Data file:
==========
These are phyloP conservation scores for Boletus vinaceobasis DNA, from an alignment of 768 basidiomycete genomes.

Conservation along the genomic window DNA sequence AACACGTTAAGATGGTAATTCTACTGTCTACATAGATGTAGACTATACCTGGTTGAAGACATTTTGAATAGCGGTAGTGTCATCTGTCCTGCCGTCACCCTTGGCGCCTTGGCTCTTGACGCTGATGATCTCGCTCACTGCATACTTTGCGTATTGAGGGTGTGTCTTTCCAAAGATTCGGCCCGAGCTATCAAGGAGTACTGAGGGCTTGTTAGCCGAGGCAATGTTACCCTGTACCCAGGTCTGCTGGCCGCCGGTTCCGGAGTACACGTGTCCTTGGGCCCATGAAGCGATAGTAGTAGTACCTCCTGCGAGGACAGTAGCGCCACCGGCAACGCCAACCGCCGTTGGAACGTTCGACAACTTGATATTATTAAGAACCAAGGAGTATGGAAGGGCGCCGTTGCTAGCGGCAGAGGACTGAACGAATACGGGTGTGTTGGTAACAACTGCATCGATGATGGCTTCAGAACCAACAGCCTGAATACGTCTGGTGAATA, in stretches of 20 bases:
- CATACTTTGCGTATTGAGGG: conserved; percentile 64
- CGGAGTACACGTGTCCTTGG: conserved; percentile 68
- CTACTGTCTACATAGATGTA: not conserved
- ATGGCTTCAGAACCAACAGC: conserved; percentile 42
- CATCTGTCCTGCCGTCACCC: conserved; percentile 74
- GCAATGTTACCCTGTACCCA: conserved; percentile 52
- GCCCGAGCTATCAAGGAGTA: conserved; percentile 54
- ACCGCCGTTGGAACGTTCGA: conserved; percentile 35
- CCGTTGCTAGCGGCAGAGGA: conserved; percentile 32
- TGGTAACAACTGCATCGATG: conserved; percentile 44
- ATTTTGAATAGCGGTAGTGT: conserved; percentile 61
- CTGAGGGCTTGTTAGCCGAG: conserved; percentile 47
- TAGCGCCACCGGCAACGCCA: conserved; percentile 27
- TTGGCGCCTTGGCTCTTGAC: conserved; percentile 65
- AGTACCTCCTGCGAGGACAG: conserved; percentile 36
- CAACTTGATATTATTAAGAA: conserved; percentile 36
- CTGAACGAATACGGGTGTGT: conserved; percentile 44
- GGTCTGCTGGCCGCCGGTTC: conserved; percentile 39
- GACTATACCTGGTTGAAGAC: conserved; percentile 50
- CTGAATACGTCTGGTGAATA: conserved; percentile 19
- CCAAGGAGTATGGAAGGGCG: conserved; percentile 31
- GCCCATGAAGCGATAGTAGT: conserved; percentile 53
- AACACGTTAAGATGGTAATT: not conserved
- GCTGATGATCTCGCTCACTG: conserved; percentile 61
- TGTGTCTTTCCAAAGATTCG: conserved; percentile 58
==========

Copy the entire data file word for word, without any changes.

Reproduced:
These are phyloP conservation scores for Boletus vinaceobasis DNA, from an alignment of 768 basidiomycete genomes.

Conservation along the genomic window DNA sequence AACACGTTAAGATGGTAATTCTACTGTCTACATAGATGTAGACTATACCTGGTTGAAGACATTTTGAATAGCGGTAGTGTCATCTGTCCTGCCGTCACCCTTGGCGCCTTGGCTCTTGACGCTGATGATCTCGCTCACTGCATACTTTGCGTATTGAGGGTGTGTCTTTCCAAAGATTCGGCCCGAGCTATCAAGGAGTACTGAGGGCTTGTTAGCCGAGGCAATGTTACCCTGTACCCAGGTCTGCTGGCCGCCGGTTCCGGAGTACACGTGTCCTTGGGCCCATGAAGCGATAGTAGTAGTACCTCCTGCGAGGACAGTAGCGCCACCGGCAACGCCAACCGCCGTTGGAACGTTCGACAACTTGATATTATTAAGAACCAAGGAGTATGGAAGGGCGCCGTTGCTAGCGGCAGAGGACTGAACGAATACGGGTGTGTTGGTAACAACTGCATCGATGATGGCTTCAGAACCAACAGCCTGAATACGTCTGGTGAATA, in stretches of 20 bases:
- CATACTTTGCGTATTGAGGG: conserved; percentile 64
- CGGAGTACACGTGTCCTTGG: conserved; percentile 68
- CTACTGTCTACATAGATGTA: not conserved
- ATGGCTTCAGAACCAACAGC: conserved; percentile 42
- CATCTGTCCTGCCGTCACCC: conserved; percentile 74
- GCAATGTTACCCTGTACCCA: conserved; percentile 52
- GCCCGAGCTATCAAGGAGTA: conserved; percentile 54
- ACCGCCGTTGGAACGTTCGA: conserved; percentile 35
- CCGTTGCTAGCGGCAGAGGA: conserved; percentile 32
- TGGTAACAACTGCATCGATG: conserved; percentile 44
- ATTTTGAATAGCGGTAGTGT: conserved; percentile 61
- CTGAGGGCTTGTTAGCCGAG: conserved; percentile 47
- TAGCGCCACCGGCAACGCCA: conserved; percentile 27
- TTGGCGCCTTGGCTCTTGAC: conserved; percentile 65
- AGTACCTCCTGCGAGGACAG: conserved; percentile 36
- CAACTTGATATTATTAAGAA: conserved; percentile 36
- CTGAACGAATACGGGTGTGT: conserved; percentile 44
- GGTCTGCTGGCCGCCGGTTC: conserved; percentile 39
- GACTATACCTGGTTGAAGAC: conserved; percentile 50
- CTGAATACGTCTGGTGAATA: conserved; percentile 19
- CCAAGGAGTATGGAAGGGCG: conserved; percentile 31
- GCCCATGAAGCGATAGTAGT: conserved; percentile 53
- AACACGTTAAGATGGTAATT: not conserved
- GCTGATGATCTCGCTCACTG: conserved; percentile 61
- TGTGTCTTTCCAAAGATTCG: conserved; percentile 58